Musing from the edge

A much better movie than New Moon, if you ask me.

But then again, it is doubtful that New Moon will find a place on the 15 best vampire movies of all time. Or the top 70 vampire movies of all time, for that matter. Actually, the jury is still out as to whether New Moon qualifies as a Vampire movie, but I digress...

Where was I?

Ah, yes, Let the Right one In...

Need I say it? No one does Swedish romantic horror like...the Swedes.

The movie has a great subplot about standing up to bullies...and the price of standing up to bullies in an environment where bullies rule the world.

And, no, the bullies are not the vampires in this movie.

Bullies are alas only too humans.

You know who they are. And you know what they do...

In Columbia ("Sometimes I am God, if I say a man dies, he dies that same day." - Pablo Escobar), in the former Soviet Union, or contemporary Russia, in the United Sates of America, and all the world over...

Bullism has no borders and no ideologies. While bullies commonly speak the language of borders and ideologies (jingoism, fanaticism, fear-mongering, rankism, blame-shifting), bullies' only true motive is power and domination - borders and ideologies are just only so many tools to them, contrivances that change and evolve to serve their needs according to the times and the circumstances.

Which takes me to this inspiring post on madmikesamerica, the "uptown version," today.

This drink is for you Lazersedge.


  1. Glad to hear the Swedes are keeping up with the Swedes.

    I don't think I've ever been a bully. Close to a bully, yes. Overbearing, boorish, outshouting anyone I disagree with.

    But I have never used a club. Or brass nucks. Or a pointed stick.

    If you are wondering how you can get your way without these standard tools there is always coercion. Threatening overbearing postures work too. Just the threat of being a bully can do wonders.

    Power has always been very important to me. I wear red power ties and my shoes inform head waiters that I am rich and powerful. Waiters in the know all claim they can always tell from the shoes. So I am very careful about my shoes.

    Bullying is an art form. You want to be able to do it so that people will think the deference you receive is your due. That you truly are superior. And that others abide by your will because they should. If they don't the social fabric will be broken and something ineffably precious will be violated. The successful bully knows that he will always come out on top to the loud cheers of an admiring public. The more he bullies, the more people will follow him. It is a law of nature. And, what's more, bullies believe in the rightfulness of this law themselves.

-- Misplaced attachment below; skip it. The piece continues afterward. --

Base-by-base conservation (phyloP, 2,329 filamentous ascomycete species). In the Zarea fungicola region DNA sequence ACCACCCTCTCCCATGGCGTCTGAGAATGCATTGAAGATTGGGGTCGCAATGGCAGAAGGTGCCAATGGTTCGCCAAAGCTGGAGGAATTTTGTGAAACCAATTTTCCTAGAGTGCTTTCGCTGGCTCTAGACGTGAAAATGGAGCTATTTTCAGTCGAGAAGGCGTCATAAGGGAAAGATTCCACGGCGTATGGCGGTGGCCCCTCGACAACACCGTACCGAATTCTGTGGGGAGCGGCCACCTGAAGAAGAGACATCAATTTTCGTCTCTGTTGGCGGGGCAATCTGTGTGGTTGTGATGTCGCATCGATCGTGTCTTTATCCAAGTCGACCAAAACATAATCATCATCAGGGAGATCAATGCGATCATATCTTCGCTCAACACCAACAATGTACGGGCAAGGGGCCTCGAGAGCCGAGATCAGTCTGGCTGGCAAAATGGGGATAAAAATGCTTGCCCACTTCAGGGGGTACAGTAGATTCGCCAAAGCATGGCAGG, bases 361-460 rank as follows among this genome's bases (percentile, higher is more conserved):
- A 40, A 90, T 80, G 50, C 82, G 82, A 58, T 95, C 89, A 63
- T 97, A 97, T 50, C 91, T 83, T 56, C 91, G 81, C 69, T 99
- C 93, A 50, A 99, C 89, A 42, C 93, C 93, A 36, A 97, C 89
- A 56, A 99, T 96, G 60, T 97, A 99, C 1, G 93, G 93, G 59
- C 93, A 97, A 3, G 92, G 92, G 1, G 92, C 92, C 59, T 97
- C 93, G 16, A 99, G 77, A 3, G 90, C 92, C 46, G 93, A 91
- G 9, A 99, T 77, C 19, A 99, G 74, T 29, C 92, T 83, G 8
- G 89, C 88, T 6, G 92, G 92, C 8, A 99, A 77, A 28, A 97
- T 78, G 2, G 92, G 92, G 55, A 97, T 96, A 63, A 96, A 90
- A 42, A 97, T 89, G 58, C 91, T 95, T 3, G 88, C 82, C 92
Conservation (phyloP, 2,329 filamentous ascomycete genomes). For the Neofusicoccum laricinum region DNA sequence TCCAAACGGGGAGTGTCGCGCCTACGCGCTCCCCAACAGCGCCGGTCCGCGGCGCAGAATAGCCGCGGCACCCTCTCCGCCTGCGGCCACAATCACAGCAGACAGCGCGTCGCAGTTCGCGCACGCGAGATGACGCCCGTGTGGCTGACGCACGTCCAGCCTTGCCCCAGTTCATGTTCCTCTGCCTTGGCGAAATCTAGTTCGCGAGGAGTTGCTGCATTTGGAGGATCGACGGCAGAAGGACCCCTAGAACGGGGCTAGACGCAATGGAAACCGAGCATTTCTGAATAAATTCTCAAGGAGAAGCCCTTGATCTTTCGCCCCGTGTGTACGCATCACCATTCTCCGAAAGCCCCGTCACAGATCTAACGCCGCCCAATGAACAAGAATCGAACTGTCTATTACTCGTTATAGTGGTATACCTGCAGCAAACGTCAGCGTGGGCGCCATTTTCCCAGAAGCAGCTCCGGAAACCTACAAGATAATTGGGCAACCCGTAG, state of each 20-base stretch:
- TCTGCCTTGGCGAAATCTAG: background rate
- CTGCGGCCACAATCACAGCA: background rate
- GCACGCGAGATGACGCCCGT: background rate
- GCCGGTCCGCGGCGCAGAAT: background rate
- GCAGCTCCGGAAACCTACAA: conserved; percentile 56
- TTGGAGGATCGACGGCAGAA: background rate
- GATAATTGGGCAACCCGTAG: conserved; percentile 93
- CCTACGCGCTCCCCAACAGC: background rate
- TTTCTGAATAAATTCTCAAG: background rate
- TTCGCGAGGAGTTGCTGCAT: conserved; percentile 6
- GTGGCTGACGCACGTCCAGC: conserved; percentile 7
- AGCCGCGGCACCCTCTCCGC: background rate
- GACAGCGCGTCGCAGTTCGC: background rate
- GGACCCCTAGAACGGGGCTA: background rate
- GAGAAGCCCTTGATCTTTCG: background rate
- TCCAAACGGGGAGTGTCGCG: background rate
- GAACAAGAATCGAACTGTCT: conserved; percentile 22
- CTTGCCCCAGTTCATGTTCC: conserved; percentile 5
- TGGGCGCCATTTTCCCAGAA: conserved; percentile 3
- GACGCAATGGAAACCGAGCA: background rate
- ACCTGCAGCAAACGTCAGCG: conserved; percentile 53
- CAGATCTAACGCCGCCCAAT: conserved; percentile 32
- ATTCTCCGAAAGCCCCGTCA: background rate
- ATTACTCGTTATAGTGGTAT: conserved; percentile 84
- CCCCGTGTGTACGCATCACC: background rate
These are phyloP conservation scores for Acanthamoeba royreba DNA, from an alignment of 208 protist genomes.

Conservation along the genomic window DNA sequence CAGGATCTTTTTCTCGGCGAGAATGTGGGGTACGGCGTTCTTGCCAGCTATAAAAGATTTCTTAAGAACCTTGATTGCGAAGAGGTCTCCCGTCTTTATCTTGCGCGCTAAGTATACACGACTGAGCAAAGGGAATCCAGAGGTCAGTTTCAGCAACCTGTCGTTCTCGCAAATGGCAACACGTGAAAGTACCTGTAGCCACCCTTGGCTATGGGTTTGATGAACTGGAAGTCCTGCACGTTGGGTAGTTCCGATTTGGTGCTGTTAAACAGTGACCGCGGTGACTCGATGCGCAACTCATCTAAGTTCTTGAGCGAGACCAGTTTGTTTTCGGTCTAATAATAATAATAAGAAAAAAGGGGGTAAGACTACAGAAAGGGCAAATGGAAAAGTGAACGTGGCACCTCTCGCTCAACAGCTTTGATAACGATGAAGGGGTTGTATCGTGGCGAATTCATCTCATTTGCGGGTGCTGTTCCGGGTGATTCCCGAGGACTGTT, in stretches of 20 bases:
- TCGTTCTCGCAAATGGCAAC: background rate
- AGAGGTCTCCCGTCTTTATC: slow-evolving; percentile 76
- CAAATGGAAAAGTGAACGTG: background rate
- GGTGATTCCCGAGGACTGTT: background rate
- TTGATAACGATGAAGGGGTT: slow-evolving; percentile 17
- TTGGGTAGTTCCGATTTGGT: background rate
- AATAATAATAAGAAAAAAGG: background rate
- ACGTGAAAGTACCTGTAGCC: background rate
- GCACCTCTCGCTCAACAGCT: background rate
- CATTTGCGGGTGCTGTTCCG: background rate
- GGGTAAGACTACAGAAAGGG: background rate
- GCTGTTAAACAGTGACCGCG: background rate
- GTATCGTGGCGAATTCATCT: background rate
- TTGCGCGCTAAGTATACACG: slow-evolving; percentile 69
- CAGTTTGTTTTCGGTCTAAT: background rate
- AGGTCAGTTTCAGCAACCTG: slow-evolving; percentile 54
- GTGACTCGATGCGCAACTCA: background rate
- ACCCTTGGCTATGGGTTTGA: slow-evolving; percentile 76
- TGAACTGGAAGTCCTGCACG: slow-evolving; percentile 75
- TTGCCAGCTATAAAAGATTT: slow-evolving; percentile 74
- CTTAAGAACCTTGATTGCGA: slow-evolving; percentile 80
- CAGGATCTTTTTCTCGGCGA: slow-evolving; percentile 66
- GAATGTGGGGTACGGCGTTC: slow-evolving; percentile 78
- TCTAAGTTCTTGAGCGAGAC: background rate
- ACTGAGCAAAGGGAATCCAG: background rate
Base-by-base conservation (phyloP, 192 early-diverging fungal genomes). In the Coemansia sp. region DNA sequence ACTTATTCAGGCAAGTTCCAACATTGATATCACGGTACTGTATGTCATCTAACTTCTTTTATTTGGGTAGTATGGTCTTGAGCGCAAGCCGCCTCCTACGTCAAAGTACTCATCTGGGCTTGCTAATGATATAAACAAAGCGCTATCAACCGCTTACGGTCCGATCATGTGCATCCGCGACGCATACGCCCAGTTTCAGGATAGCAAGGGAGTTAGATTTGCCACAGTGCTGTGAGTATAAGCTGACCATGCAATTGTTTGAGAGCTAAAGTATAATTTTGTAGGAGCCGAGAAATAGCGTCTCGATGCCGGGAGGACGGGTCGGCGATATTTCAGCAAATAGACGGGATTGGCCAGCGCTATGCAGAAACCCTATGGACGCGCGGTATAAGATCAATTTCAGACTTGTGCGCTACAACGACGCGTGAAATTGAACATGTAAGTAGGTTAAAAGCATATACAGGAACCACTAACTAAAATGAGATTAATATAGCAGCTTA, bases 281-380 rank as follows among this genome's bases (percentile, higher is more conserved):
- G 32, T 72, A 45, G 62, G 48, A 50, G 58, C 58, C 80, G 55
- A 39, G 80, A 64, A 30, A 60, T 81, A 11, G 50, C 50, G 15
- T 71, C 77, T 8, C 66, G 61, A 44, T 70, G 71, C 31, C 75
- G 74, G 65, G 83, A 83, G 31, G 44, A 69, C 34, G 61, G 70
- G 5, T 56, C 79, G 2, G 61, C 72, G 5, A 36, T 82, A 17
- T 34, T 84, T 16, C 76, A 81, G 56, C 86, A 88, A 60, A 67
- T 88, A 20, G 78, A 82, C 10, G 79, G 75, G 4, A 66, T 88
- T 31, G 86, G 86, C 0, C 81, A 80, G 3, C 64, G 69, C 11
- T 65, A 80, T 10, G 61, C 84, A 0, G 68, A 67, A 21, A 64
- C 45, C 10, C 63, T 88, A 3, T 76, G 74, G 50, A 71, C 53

When it comes to sanguine thrills and highs I still stick to booze. Drunk I am king of the world. Let no man dare take my space when I am drunk. That's why I am sitting here in this bar.

    For that kind of high who needs to be a bully?

  2. Mad Mike doesn't tell us how he made out under the tree?

    And that guy looks like one serious bully, too. Tough kids from the Perry Street Gang in New York's Greenwich Village used to exhort us too. My friends and I played in MacDougal Alley and they would come into the alley (we were maybe eight or nine years old) and they offered us a simple deal. Either we gave them money or they would beat the shit out of us. For a while we gave them money until one of us finally told his parents and they, the tough kids, mysteriously disappeared.

    Then there were the kids who went to Saiint Anthony of Padua School, in Little Italy. The sons of the Mafia in blue serge suits. They sometimes played stoop ball with us in the park, Washington Square Park, and when we began to win their leader would stop the game and take us aside. In a calm and reasonable manner he would explain to us the consequence of not allowing them to win. Good training, I suppose, for their future days in the Mafia. We, of course, complied. Since we were not as brave as Mad Mike and they only bothered us a couple of times.

    Greenwich Village is not known for tough kids. But they were there. Though today the old neighborhoods they came from have been gentrified.

  3. I was so pleased with Let the Right One In! I get so tired of watching disappointing films & I admit that I passed over this one for weeks before renting.

    After some digging, I found there was one particular instance where the book elaborated a tad more than the film making it even more perfect/fitting [to me].

  4. Thanks for linking that post from one of our fine contributors, Bill AKA Lazer's Edge at MadMikesAmerica (Uptown)

    Now I could not get into Let the Right One in and for the life of me don't know why. I LOVE a good horror story.

  5. Quinty, I left the tree that day with a broken nose and a busted lip. The bully left with the knowledge that it was a bad idea to mess with a scared skinny kid.

  6. Which I take to mean that you prevailed.

    More guts than I have. Well done.